The Bereavement Counselling Service (which is a registered charity) was formed in 1982 by a group of professionals with backgrounds in psychiatry, medicine, social work, nursing and psychology, who were concerned at the lack of support available for those who had experienced bereavement.
A group of volunteers was recruited and trained in the theory of grief and the counselling of bereaved individuals. The service trains it’s own counsellors. There is a strong supportive monitoring system within the service for counsellors and attendance at ongoing training is obligatory. A committee elected at the A.G.M. is responsible for the organization of the service.
The Bereavement Counselling Service offers support and counselling to enable people deal with their grief. This applies not only to those directly bereaved through death, stillbirth, miscarriage, abortion etc., but also to those whose lives are affected by the losses of those near to them.
The basic service consists of one-to-one counselling by appointment. Volunteers may also be available for telephone and emergency counselling sessions. Although the BCS is free of charge, donations are welcome as they are the chief source of income to meet administrative expenses.
At present the Bereavement Counselling Service operates at several centres in the greater Dublin area, also Bray, Newbridge and Carlow. Counsellors also give talks on coping with bereavement to various groups, schools and businesses within the community. The Service holds regular information days.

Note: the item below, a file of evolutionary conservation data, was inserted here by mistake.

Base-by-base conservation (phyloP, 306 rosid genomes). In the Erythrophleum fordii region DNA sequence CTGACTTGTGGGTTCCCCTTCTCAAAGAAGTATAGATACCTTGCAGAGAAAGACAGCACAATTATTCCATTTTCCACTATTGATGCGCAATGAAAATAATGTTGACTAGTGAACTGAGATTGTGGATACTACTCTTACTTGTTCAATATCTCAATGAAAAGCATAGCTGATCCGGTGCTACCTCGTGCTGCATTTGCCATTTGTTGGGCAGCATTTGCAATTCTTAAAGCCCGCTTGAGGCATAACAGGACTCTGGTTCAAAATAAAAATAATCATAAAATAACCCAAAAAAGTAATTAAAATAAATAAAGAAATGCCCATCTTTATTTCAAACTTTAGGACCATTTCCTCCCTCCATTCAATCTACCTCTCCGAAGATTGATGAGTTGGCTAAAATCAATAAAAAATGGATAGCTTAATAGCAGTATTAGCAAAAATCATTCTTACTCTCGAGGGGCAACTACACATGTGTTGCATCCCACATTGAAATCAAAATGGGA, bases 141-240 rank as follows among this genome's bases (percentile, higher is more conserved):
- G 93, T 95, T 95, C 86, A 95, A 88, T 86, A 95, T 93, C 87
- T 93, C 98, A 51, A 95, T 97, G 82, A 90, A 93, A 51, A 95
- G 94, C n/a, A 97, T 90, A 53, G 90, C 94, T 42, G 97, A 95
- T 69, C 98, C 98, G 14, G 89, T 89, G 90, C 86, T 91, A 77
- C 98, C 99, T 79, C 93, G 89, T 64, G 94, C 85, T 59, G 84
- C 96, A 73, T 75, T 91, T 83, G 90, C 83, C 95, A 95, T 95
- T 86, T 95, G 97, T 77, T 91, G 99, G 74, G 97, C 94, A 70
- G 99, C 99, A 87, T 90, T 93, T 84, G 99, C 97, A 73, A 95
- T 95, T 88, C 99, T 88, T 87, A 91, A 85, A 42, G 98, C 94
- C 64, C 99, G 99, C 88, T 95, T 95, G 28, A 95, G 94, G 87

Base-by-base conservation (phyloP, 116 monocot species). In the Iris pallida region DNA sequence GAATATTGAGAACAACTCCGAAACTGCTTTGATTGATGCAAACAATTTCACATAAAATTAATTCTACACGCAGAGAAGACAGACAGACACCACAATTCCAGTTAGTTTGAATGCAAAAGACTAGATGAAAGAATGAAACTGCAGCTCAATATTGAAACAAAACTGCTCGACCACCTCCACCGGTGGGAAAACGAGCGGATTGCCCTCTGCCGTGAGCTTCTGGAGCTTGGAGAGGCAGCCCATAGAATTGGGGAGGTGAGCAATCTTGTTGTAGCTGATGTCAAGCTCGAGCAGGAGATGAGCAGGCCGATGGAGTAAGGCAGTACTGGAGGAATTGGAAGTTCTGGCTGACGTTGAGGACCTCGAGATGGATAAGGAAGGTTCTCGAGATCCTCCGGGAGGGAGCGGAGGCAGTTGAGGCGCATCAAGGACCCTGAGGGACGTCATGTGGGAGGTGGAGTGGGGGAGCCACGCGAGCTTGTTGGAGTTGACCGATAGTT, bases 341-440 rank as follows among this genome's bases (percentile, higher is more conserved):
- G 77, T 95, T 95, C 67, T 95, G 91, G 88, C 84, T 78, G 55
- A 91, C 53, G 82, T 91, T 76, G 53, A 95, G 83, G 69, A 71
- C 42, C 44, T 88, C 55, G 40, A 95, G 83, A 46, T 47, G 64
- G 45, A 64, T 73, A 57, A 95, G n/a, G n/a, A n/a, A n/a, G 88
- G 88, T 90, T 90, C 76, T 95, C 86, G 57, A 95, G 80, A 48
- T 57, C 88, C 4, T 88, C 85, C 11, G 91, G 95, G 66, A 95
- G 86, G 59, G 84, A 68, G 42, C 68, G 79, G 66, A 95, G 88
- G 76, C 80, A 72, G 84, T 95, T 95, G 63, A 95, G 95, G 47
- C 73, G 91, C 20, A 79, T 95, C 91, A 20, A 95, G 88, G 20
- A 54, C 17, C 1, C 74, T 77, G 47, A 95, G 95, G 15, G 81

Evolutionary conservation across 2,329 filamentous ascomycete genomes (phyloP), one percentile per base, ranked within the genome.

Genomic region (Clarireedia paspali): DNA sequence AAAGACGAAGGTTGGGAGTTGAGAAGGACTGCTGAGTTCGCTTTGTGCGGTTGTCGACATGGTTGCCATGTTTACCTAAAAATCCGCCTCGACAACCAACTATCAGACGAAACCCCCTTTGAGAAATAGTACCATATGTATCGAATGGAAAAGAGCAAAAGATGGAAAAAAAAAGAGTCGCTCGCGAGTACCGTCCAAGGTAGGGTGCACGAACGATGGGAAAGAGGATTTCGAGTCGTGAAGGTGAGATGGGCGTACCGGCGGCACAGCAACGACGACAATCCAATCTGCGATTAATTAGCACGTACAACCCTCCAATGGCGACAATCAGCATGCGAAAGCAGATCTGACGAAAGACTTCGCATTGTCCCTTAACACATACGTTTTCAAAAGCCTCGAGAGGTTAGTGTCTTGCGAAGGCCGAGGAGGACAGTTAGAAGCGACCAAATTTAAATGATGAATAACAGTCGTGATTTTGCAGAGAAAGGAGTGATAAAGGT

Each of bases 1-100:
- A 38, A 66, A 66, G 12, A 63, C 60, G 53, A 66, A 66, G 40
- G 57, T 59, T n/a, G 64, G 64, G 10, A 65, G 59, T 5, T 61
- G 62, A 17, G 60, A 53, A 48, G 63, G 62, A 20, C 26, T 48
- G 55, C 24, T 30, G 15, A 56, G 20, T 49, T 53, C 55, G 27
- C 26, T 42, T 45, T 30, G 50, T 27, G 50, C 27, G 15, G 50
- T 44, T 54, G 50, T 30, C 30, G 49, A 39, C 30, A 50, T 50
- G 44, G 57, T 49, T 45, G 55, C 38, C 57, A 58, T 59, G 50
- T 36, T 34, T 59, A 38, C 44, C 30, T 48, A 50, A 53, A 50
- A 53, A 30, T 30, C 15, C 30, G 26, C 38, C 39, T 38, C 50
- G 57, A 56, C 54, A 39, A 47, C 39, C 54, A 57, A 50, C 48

In 1994 a children’s branch was formed. This branch is run by experienced beravement counsellors who have been specially trained to work with grieving children, who are facilitated on a one-to-one basis.
The Grieving Process
Grieving is a natural process following any significant loss or separation. Everyone will, at some time in their lives, experience the awful numbing grief and anguish at the loss of a loved one. Few people realise that it is quite usual for the bereaved to feel anger, depression, guilt, fear and hopelessness, as well as sorrow.
Some people are fortunate to have family and / or friends to see them through this difficult time. However, frequently those closest are unable to help in the process of mourning, which is essential for the health and well-being of the person involved in the loss.
It is always helpful for the bereaved to talk about their feelings with someone who will listen in a caring and confidential way, Bereavement counseling offers the opportunity to explore and work through feelings of grief.